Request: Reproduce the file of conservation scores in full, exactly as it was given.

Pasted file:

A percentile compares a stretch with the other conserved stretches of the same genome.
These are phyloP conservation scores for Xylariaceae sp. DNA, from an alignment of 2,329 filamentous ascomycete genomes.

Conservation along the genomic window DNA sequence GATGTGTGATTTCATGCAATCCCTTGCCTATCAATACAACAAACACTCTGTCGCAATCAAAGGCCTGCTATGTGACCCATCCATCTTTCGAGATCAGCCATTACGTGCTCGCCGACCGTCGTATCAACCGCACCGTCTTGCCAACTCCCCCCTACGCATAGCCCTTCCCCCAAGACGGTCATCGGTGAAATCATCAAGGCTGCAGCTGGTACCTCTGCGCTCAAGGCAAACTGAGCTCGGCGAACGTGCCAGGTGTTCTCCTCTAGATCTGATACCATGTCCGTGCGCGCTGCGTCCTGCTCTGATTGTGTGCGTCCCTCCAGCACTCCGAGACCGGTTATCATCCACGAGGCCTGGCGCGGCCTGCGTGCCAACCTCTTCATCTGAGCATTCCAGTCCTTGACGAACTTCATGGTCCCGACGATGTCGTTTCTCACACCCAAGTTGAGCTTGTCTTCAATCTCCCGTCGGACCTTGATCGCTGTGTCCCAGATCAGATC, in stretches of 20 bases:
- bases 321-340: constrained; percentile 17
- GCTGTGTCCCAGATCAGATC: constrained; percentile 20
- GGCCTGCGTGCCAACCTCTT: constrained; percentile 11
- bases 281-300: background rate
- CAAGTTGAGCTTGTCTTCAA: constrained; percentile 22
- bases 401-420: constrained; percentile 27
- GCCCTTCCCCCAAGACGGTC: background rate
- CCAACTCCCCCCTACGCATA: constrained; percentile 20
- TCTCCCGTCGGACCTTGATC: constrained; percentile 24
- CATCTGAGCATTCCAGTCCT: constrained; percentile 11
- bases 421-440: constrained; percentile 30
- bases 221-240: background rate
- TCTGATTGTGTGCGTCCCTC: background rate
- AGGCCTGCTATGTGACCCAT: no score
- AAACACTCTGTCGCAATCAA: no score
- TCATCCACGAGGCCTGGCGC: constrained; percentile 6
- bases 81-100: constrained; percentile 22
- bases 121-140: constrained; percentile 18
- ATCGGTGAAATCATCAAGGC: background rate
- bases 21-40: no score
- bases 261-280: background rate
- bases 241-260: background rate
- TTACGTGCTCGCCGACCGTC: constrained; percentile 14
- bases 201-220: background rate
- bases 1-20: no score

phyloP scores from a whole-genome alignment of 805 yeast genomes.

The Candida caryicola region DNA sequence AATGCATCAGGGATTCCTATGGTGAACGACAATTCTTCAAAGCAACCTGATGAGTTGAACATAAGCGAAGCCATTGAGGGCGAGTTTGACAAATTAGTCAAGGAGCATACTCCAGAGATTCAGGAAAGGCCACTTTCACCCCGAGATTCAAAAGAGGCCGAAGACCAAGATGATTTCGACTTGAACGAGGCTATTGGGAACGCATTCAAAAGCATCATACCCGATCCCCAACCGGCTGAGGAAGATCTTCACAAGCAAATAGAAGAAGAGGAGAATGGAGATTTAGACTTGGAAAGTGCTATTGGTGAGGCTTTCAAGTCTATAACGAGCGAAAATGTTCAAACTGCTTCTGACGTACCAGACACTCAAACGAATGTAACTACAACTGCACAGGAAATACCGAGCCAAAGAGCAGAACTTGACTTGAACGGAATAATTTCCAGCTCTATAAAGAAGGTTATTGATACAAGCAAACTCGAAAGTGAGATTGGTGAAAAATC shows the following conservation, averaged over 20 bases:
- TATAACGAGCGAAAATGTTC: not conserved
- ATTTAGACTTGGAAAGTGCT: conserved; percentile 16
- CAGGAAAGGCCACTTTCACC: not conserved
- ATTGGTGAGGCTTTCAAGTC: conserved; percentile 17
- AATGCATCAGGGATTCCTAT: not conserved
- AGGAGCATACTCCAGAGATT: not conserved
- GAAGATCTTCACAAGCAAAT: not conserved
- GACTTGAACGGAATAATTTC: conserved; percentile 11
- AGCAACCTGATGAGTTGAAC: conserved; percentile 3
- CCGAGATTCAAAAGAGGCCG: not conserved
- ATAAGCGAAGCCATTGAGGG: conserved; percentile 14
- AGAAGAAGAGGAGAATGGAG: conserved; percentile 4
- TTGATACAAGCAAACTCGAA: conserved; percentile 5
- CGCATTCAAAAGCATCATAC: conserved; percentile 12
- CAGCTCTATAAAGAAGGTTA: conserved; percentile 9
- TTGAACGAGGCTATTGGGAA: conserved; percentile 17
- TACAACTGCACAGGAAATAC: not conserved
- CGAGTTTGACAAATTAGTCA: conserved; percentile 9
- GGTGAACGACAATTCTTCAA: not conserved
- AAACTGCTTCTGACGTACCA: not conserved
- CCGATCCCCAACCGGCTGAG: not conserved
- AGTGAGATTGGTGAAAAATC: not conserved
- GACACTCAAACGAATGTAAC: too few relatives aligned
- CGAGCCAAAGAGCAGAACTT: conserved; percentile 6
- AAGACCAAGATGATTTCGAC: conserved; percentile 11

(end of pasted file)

A percentile compares a stretch with the other conserved stretches of the same genome.
These are phyloP conservation scores for Xylariaceae sp. DNA, from an alignment of 2,329 filamentous ascomycete genomes.

Conservation along the genomic window DNA sequence GATGTGTGATTTCATGCAATCCCTTGCCTATCAATACAACAAACACTCTGTCGCAATCAAAGGCCTGCTATGTGACCCATCCATCTTTCGAGATCAGCCATTACGTGCTCGCCGACCGTCGTATCAACCGCACCGTCTTGCCAACTCCCCCCTACGCATAGCCCTTCCCCCAAGACGGTCATCGGTGAAATCATCAAGGCTGCAGCTGGTACCTCTGCGCTCAAGGCAAACTGAGCTCGGCGAACGTGCCAGGTGTTCTCCTCTAGATCTGATACCATGTCCGTGCGCGCTGCGTCCTGCTCTGATTGTGTGCGTCCCTCCAGCACTCCGAGACCGGTTATCATCCACGAGGCCTGGCGCGGCCTGCGTGCCAACCTCTTCATCTGAGCATTCCAGTCCTTGACGAACTTCATGGTCCCGACGATGTCGTTTCTCACACCCAAGTTGAGCTTGTCTTCAATCTCCCGTCGGACCTTGATCGCTGTGTCCCAGATCAGATC, in stretches of 20 bases:
- bases 321-340: constrained; percentile 17
- GCTGTGTCCCAGATCAGATC: constrained; percentile 20
- GGCCTGCGTGCCAACCTCTT: constrained; percentile 11
- bases 281-300: background rate
- CAAGTTGAGCTTGTCTTCAA: constrained; percentile 22
- bases 401-420: constrained; percentile 27
- GCCCTTCCCCCAAGACGGTC: background rate
- CCAACTCCCCCCTACGCATA: constrained; percentile 20
- TCTCCCGTCGGACCTTGATC: constrained; percentile 24
- CATCTGAGCATTCCAGTCCT: constrained; percentile 11
- bases 421-440: constrained; percentile 30
- bases 221-240: background rate
- TCTGATTGTGTGCGTCCCTC: background rate
- AGGCCTGCTATGTGACCCAT: no score
- AAACACTCTGTCGCAATCAA: no score
- TCATCCACGAGGCCTGGCGC: constrained; percentile 6
- bases 81-100: constrained; percentile 22
- bases 121-140: constrained; percentile 18
- ATCGGTGAAATCATCAAGGC: background rate
- bases 21-40: no score
- bases 261-280: background rate
- bases 241-260: background rate
- TTACGTGCTCGCCGACCGTC: constrained; percentile 14
- bases 201-220: background rate
- bases 1-20: no score

phyloP scores from a whole-genome alignment of 805 yeast genomes.

The Candida caryicola region DNA sequence AATGCATCAGGGATTCCTATGGTGAACGACAATTCTTCAAAGCAACCTGATGAGTTGAACATAAGCGAAGCCATTGAGGGCGAGTTTGACAAATTAGTCAAGGAGCATACTCCAGAGATTCAGGAAAGGCCACTTTCACCCCGAGATTCAAAAGAGGCCGAAGACCAAGATGATTTCGACTTGAACGAGGCTATTGGGAACGCATTCAAAAGCATCATACCCGATCCCCAACCGGCTGAGGAAGATCTTCACAAGCAAATAGAAGAAGAGGAGAATGGAGATTTAGACTTGGAAAGTGCTATTGGTGAGGCTTTCAAGTCTATAACGAGCGAAAATGTTCAAACTGCTTCTGACGTACCAGACACTCAAACGAATGTAACTACAACTGCACAGGAAATACCGAGCCAAAGAGCAGAACTTGACTTGAACGGAATAATTTCCAGCTCTATAAAGAAGGTTATTGATACAAGCAAACTCGAAAGTGAGATTGGTGAAAAATC shows the following conservation, averaged over 20 bases:
- TATAACGAGCGAAAATGTTC: not conserved
- ATTTAGACTTGGAAAGTGCT: conserved; percentile 16
- CAGGAAAGGCCACTTTCACC: not conserved
- ATTGGTGAGGCTTTCAAGTC: conserved; percentile 17
- AATGCATCAGGGATTCCTAT: not conserved
- AGGAGCATACTCCAGAGATT: not conserved
- GAAGATCTTCACAAGCAAAT: not conserved
- GACTTGAACGGAATAATTTC: conserved; percentile 11
- AGCAACCTGATGAGTTGAAC: conserved; percentile 3
- CCGAGATTCAAAAGAGGCCG: not conserved
- ATAAGCGAAGCCATTGAGGG: conserved; percentile 14
- AGAAGAAGAGGAGAATGGAG: conserved; percentile 4
- TTGATACAAGCAAACTCGAA: conserved; percentile 5
- CGCATTCAAAAGCATCATAC: conserved; percentile 12
- CAGCTCTATAAAGAAGGTTA: conserved; percentile 9
- TTGAACGAGGCTATTGGGAA: conserved; percentile 17
- TACAACTGCACAGGAAATAC: not conserved
- CGAGTTTGACAAATTAGTCA: conserved; percentile 9
- GGTGAACGACAATTCTTCAA: not conserved
- AAACTGCTTCTGACGTACCA: not conserved
- CCGATCCCCAACCGGCTGAG: not conserved
- AGTGAGATTGGTGAAAAATC: not conserved
- GACACTCAAACGAATGTAAC: too few relatives aligned
- CGAGCCAAAGAGCAGAACTT: conserved; percentile 6
- AAGACCAAGATGATTTCGAC: conserved; percentile 11